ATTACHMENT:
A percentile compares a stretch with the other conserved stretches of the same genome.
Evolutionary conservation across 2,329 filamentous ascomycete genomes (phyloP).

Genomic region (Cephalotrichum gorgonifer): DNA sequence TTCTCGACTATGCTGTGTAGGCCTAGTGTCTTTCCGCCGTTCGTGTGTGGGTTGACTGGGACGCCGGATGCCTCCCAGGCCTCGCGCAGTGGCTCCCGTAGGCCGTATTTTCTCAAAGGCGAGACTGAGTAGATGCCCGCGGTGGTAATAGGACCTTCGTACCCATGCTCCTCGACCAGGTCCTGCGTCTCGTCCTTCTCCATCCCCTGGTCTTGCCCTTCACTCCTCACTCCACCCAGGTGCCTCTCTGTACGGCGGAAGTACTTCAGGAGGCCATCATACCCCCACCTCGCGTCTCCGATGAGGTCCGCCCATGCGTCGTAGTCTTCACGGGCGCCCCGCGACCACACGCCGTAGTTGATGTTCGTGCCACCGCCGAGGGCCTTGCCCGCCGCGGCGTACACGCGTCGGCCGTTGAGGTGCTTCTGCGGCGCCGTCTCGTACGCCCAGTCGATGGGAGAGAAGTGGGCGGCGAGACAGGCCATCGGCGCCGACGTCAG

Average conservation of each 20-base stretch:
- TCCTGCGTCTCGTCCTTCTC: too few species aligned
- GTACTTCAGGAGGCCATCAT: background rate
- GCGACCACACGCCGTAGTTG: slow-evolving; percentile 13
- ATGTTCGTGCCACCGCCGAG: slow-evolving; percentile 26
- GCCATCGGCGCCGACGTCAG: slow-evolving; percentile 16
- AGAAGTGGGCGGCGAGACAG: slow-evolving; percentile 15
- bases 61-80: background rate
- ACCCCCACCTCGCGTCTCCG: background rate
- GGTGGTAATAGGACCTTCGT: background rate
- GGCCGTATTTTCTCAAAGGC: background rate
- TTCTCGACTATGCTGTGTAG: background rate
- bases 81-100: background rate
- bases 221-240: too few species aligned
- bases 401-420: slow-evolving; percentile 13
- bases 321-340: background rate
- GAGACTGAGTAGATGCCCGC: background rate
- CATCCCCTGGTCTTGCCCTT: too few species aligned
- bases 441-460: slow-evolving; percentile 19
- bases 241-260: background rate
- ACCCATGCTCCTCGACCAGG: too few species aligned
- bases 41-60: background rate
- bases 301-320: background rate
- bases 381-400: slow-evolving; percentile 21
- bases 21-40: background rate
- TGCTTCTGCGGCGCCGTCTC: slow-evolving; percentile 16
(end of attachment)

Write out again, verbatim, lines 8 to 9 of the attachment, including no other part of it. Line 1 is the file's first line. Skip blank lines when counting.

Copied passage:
- ATGTTCGTGCCACCGCCGAG: slow-evolving; percentile 26
- GCCATCGGCGCCGACGTCAG: slow-evolving; percentile 16